Cisco Systems is making it easier for current customers to adopt its Application Centric Infrastructure by making it interoperate with legacy Cisco networking switches and routers, and by offering a migration plan for customers to implement ACI in their existing data centers.
The interoperability and migration path are among a larger series of announcements Cisco made May 16 around ACI, the vendor’s play in the network virtualization space that leverages both its hardware expertise and software capabilities as well as a range of partnerships to create networks that are more dynamic, automated, programmable and cost-efficient.
The announcements also come a couple of days before the Cisco Live 2014 event in San Francisco, which kicks off May 18.
Cisco CEO John Chambers announced ACI—the bulk of which was created by Cisco’s “spin-in” company Insieme, which Cisco has since bought—in November 2013, saying the goal was to create an initiative that would make it easier for customers to meet the rapidly changing demands on the infrastructure from such trends as cloud computing, mobility and big data. It’s also Cisco’s answer to the growing software-defined networking (SDN) trend, which is being adopted by most established networking vendors and a growing number of smaller companies.
During a conference call with analysts and journalists May 14 to discuss quarterly financial numbers, Chambers said ACI was establishing Cisco as a key player in SDN.
“When we launched into the market in November, we laid out a roadmap for our customers on how we could deliver on the benefits and promises of SDN,” he said. “The traction we are seeing with our application-centric solutions gives me great confidence that we are leading the transition to SDN.”
With the latest moves, Cisco is looking to expand the reach of ACI among customers, including those that have an established Cisco infrastructure already in place.
“Many already have existing Nexus pods,” Ish Limkakeng, vice president of marketing at Cisco, told eWEEK, adding that Cisco is looking to enable those customers to get the benefits of ACI while protecting the investments they’ve already made in their infrastructures.
According to Limkakeng, businesses can leverage Cisco’s Application-centric Virtual Switch (AVS), a Nexus 1000V virtual switch enabled with Cisco’s Application Policy Infrastructure Controller (APIC) or the Nexus 9000 switch (the infrastructure for ACI) as a remote leaf within their data centers to extend ACI capabilities to both physical and virtual workloads in existing Nexus environments.
In addition, the Nexus 7000 Series switches and ASR 9000 router will be integrated into the ACI fabric as a data center interconnect (DCI) gateway/router.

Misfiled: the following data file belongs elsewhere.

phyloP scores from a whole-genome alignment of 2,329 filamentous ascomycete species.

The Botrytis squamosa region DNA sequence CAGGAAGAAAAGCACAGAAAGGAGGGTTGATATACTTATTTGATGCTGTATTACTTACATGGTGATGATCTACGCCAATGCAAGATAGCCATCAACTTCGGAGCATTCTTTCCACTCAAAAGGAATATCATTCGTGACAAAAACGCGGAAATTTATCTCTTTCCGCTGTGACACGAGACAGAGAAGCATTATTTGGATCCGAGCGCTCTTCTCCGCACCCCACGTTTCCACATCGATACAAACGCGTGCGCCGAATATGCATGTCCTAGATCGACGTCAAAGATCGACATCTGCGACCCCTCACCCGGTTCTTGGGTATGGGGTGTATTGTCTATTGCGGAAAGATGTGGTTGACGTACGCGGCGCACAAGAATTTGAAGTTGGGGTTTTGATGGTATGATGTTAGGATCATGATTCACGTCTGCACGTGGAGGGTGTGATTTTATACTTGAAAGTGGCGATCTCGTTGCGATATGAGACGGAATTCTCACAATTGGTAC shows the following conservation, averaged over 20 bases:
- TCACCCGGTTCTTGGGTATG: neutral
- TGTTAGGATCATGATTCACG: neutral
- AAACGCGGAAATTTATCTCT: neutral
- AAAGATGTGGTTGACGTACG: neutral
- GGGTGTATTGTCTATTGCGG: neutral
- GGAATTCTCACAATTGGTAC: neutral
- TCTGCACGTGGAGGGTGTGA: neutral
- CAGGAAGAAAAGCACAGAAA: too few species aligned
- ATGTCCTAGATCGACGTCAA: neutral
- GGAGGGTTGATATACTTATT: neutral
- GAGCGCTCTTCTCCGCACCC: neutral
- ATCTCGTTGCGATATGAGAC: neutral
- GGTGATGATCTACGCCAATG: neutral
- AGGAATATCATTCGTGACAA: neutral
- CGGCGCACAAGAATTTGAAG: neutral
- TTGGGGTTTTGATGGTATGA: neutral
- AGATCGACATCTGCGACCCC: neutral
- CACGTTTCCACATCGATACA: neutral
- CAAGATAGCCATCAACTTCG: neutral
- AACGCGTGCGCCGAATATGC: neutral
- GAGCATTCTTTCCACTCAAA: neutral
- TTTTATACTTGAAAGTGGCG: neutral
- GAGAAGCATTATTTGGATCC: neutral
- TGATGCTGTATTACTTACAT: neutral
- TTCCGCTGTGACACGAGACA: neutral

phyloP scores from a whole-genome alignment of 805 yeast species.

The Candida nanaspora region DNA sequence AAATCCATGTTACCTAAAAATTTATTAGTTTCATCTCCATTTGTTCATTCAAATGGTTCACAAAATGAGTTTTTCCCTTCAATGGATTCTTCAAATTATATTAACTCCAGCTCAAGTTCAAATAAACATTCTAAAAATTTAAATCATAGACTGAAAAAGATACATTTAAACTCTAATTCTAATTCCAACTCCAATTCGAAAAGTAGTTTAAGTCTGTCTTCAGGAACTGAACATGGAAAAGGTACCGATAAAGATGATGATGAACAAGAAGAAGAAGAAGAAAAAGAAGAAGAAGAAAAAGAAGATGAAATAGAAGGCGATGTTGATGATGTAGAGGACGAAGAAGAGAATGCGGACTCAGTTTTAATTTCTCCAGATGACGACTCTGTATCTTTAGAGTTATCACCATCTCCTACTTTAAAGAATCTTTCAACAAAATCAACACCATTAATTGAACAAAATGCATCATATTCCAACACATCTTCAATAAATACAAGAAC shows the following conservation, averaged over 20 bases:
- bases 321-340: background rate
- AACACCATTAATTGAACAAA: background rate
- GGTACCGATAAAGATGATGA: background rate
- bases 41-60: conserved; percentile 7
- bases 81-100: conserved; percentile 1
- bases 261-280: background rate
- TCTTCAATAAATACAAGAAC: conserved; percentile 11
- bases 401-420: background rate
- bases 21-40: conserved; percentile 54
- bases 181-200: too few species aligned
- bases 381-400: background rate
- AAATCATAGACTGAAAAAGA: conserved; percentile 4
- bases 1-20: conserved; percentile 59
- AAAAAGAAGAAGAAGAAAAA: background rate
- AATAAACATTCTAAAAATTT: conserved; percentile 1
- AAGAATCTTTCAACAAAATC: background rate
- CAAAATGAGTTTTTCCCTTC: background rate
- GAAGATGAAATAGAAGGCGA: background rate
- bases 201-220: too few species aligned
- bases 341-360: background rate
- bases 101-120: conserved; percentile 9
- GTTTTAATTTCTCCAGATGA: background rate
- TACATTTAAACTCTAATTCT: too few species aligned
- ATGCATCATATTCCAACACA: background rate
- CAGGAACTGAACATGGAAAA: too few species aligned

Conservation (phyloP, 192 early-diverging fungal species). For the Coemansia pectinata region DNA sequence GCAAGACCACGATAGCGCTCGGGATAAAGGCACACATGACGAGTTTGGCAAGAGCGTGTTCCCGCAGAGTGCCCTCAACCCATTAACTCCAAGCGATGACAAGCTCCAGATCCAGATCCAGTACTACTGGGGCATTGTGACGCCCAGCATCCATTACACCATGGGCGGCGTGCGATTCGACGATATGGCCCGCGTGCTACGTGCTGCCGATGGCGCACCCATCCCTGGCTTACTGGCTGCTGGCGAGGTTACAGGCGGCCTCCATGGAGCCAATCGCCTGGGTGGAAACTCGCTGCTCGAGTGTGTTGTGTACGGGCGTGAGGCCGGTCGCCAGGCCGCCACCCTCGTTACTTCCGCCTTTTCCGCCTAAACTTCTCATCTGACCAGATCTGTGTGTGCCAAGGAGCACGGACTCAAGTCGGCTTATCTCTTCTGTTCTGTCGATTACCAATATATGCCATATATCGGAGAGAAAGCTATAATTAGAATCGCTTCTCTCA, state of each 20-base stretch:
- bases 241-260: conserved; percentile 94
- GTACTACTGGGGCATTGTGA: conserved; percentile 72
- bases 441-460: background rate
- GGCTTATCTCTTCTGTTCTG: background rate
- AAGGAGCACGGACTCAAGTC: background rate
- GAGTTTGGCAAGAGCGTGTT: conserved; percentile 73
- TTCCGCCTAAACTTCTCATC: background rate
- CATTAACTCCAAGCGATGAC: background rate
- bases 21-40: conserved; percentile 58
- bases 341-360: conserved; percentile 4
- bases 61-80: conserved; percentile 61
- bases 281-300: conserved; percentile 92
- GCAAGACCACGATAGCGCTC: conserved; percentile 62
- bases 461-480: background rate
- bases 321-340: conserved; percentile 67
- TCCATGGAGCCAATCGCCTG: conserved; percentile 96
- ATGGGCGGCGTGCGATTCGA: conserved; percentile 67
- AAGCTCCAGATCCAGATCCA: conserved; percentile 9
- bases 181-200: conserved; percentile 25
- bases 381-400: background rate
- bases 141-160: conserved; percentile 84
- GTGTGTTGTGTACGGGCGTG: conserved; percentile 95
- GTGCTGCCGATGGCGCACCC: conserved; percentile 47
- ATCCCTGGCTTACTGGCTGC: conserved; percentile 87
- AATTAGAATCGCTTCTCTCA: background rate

The interoperability and migration path are aimed at data centers running Cisco’s Nexus 2000, 3000, 5000, 6000 and 7000 switches and ASR 9000 routers. In addition, vendors like F5 Networks and Citrix Systems, which are part of the ACI ecosystem, can have their Layer 4-7 services deployed in existing Nexus environments or in the ACI mode with no hardware upgrades needed, Cisco officials said.
Cisco also is adding ACI and Nexus 9000 support to UCS Director 5.0, the management software for its Unified Computing System converged data center solution. The integration will give customers a single point from which to manage and deploy physical and virtual resources.
“It’s all about giving customers a complete solution not just across the network, but across servers, storage [and] networks,” Limkakeng said.
The company is adding new ACI-ready switches to the Nexus 9000 portfolio, rolling out Cisco Services for ACI that touch on everything from data center strategy and assessment to design and validation, and including two other vendors—Nutanix and Radware—to the ACI ecosystem. Cisco also is working with SDN vendor Embrane to create lifecycle management solutions for businesses that deploy virtualized Layer 407 services via ACI.
ACI capabilities also are being integrated into integrated data center systems that Cisco is a part of, the Vblock offerings from VCE and FlexPods, which it builds with NetApp.
During the May 14 conference call, Cisco’s Chambers noted the momentum behind ACI and the Nexus 9000, pointing out that the customer base has grown from 20 to 175 now and a pipeline of 1,000. Cisco officials also said that more than 70 customers and partners have been running trials with ACI.
Limkakeng also said that the company’s APIC—the centerpiece of the ACI initiative—will ship on time this summer.
“We’re right on track from an execution standpoint,” he said.